That said I am so, so grateful for the opportunity to romance Garrus. :P It shows developers weren’t completely ignoring the female fanbase.

  • Anonymous

    As mentioned above, I think it’s all about choice. I identify as straight, but it doesn’t mean I don’t appreciate the female form. However, I also don’t want my ladies to be more prone to gut wounds (“it’s a gut wound Henry, YER DONE FER!”) and getting an eyeful of their own intestines because their armor doesn’t cover their midriff or can’t draw a bow properly because their corset shoves their ta-tas into an inconvenient place for archery. My favorite example is Isabela from DA2 – she’s gorgeous, I love her outfit, but the gal needs some hotpants under that tunic – being a pirate queen and her form of fighting means her outfit gives her the free-form flexibility she needs and the sex appeal she wants…but exposing the ladybits to the elements like she does can’t be comfortable. For a gal who professes to love sex as much as she does, I’d think she’d care a bit more about ladypart protection…

  • http://pulse.yahoo.com/_7G4SWUX2MCWWXLMYNN347JMIZY Frodo Baggins

    Sexist != Malicious, or even conscious. The fact that they’re only identifying with male characters and throwing in one girl they don’t really care about as eye candy is WHY such games/developers are called out for sexism.

  • http://pulse.yahoo.com/_7G4SWUX2MCWWXLMYNN347JMIZY Frodo Baggins

    You’re gonna like the new Conan game, I predict.

  • http://twitter.com/madfishmonger Sharene G

    I have never understood the difference in armor or superhero costumes. It never made sense to me. As a woman with larger breasts, I know how uncomfortable it can be if you are not properly supported. Actually it can be outright painful. I am a DDD myself, and I would never wear any of that “armor” they have in most games/RPGs. Not enough support. And I’m not even as large-chested as some of these women.
    It’s not that I don’t enjoy a nice-looking character (male or female), it’s just sometimes inappropriate (there is no reason for that character to be dressing that way) or gratuitous (only put there to please, not essential to the storyline). Sometimes it’s cool, but I do feel they’re often pandering and not actually thinking. If you are going to design armor for ALL your characters that is fun and weird and ridiculous, great! But if you’re going to put everyone in sensible, workable armor except the hot skinny young ladies then you’re really not considering who your audience is or what they want. I will play a porn game if that’s what I want, if I want to be immersed in a fantasy world where I get to ride dragons and slay evil sorcerers, I want to be able to put myself in that place, and I can’t do that when I am constantly wondering how the character could sit on the dragon’s scales with her ass hanging out like that.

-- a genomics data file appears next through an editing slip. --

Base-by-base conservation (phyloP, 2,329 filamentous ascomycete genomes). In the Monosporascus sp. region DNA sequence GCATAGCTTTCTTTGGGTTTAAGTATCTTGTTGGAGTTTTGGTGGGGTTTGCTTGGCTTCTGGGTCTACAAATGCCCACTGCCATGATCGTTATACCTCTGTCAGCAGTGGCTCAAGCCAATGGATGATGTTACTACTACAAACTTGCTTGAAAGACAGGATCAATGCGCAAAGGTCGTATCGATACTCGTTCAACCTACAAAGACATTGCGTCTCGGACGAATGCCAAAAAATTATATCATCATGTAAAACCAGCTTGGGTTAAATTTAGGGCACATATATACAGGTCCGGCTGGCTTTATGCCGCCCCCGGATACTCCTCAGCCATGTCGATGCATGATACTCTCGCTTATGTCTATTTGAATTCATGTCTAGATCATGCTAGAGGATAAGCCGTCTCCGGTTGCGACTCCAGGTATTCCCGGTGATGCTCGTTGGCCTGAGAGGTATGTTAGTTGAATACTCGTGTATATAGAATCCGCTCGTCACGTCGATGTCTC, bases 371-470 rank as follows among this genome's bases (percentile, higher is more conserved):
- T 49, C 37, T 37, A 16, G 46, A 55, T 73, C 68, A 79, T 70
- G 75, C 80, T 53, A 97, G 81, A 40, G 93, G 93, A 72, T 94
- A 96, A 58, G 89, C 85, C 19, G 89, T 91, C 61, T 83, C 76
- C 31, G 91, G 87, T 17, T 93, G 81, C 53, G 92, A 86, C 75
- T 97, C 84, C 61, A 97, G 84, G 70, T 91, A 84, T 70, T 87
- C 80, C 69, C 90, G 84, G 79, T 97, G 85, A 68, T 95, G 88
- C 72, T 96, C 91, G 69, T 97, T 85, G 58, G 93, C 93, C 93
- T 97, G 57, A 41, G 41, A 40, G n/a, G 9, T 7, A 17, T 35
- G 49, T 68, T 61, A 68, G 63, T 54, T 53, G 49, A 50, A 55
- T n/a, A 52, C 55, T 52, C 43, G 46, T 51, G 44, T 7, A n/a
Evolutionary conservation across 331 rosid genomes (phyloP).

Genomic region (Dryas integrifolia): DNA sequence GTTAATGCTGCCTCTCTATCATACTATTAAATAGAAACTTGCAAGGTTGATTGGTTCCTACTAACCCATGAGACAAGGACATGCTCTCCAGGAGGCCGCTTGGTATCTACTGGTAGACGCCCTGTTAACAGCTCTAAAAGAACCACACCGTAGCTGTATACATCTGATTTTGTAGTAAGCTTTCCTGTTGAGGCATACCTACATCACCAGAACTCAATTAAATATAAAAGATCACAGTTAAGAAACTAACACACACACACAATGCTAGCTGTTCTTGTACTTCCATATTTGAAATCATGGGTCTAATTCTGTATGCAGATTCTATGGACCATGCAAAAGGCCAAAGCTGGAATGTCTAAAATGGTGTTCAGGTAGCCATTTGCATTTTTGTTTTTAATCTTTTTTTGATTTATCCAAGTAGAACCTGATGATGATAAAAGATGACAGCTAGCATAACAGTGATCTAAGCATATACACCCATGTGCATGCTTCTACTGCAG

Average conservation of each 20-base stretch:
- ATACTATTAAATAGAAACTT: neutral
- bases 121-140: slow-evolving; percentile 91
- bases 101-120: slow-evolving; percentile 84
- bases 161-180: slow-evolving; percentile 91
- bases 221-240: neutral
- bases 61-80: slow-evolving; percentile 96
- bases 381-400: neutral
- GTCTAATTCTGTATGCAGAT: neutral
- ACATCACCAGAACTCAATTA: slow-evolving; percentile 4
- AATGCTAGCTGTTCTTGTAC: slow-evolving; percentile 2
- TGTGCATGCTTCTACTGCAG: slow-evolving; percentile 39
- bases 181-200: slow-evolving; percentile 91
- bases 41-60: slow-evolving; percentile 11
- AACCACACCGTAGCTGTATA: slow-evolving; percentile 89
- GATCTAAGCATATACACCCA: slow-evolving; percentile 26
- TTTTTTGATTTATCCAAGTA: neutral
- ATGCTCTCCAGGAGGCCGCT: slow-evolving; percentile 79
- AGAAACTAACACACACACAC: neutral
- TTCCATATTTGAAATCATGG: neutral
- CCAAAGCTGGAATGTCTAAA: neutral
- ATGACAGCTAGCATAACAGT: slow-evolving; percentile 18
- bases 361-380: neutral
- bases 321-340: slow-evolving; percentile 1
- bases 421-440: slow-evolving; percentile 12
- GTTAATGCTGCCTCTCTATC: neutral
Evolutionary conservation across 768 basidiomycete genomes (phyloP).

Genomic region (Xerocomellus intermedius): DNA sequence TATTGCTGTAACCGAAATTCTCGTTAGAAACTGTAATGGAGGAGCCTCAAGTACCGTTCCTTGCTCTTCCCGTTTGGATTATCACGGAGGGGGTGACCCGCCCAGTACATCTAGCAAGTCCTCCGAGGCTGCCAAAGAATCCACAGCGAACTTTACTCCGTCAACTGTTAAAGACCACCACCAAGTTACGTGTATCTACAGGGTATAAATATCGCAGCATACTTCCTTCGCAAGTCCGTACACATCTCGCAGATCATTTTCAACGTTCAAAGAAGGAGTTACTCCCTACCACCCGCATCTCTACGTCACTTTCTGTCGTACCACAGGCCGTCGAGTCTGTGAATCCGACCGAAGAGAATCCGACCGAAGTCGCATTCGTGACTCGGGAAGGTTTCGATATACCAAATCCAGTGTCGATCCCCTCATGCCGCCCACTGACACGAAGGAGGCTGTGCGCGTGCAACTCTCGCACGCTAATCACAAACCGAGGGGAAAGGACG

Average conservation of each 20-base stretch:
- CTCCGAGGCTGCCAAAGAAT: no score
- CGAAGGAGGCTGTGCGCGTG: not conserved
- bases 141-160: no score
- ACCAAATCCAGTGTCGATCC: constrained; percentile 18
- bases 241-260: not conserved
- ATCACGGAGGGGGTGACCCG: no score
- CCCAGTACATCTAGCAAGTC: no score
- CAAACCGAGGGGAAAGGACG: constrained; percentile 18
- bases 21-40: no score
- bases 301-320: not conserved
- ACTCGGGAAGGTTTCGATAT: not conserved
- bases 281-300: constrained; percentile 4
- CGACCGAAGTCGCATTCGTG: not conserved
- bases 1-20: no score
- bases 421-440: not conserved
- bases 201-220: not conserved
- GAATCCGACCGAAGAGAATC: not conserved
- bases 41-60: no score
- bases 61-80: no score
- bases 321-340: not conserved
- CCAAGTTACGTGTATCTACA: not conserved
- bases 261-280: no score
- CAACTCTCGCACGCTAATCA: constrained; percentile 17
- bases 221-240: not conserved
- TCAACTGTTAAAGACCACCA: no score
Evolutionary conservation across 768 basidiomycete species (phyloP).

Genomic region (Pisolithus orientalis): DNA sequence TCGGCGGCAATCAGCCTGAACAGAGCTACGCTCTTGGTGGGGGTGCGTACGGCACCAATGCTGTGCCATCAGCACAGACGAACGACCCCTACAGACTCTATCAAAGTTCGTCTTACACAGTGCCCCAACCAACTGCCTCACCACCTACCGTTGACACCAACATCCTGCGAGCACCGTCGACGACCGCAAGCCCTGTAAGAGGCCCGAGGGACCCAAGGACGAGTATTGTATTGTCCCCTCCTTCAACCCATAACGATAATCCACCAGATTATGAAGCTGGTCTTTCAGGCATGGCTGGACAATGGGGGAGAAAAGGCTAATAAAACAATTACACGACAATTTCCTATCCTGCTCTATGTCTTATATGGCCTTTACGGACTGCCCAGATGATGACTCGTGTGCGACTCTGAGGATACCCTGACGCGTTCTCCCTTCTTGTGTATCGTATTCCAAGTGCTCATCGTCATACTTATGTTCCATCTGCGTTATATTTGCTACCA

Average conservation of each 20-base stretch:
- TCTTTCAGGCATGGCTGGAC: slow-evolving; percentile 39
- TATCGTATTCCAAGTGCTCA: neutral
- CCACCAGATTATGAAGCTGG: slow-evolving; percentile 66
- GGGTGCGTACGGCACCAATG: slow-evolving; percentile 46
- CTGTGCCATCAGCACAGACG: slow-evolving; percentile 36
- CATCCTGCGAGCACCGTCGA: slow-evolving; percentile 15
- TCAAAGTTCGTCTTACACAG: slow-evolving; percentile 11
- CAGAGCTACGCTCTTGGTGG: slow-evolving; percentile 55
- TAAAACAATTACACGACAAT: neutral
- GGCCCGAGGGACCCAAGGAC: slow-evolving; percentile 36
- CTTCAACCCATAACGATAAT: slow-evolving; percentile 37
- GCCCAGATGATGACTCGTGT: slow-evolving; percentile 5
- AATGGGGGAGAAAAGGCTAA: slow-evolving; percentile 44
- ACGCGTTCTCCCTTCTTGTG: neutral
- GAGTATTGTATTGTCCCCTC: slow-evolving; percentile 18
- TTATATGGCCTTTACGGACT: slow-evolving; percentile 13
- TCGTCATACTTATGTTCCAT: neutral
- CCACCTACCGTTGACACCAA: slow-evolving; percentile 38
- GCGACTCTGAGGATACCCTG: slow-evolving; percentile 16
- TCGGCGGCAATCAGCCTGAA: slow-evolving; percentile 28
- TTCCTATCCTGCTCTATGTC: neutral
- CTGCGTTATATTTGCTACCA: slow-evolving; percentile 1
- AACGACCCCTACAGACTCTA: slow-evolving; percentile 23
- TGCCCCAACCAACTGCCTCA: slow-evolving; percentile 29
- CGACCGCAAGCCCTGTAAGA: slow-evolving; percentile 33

• http://www.facebook.com/johnradclyffe John Radclyffe Lohan

    I think the article was pretty clear on saying that there’s nothing wrong with revealing clothing – it just would be nice if it wasn’t the constant default option with no alternative ^^

  • Anonymous

    Gut sliders are available … in the shortly to be defunct Star Wars Galaxies.

  • Anonymous

    I think it’s a little unfair to use the “If I’m going to be staring at an ass all day, I want it to be a girl’s” comment in this context. That’s really a explanation for why men (that would be me) play female characters in RPGs, which I often do. Not an excuse for female characters skimpy clothing. After all the player character is the one whose clothing you see least of.
     
    I do agree that there should be more choice for armors, both male *and* female sets. The generic solution for this in online games seems to be to provide cosmetic outfits.

    Mike.

  • http://www.extremelydissatisfied.wordpress.com Adam R. Charpentier

    …that is wonderful and hilarious.

  • Tamara Day

    THIS.
    I have a similar issue.  I’m bi and love the chance to be one of the guys but sometimes I feel like they don’t understand that I am attracted to people in different way than they are.  They’ll point out a scantily clad woman to me, or a bared breast, in a very excited manner and I nod because it is REALLY pretty, but I’m not a dude.  I’m a woman and I’m attracted to women in the same way I’m attracted to men; that is, I’m a lot more interested in the love story. 
    I’m going to spend more time thinking about the romance late at night than I am about the side boob because what gets my motor running is personality, comportment, and looks.  Now I definitely notice looks first, but unlike most of the guys I know I can be as easily turned off by a scantily clad amazon as I am turned on by a skinny red head in a Meh t-shirt and jeans.  I tend to judge personality and interests based on appearance.  It’s not fair of me in an every-day sense and it also causes some discomfort when a character in a game looks entirely unlike her archetype.
    I guess my point is, I enjoy the eye candy, but unless there is a compelling back story for it I lose interest pretty fast.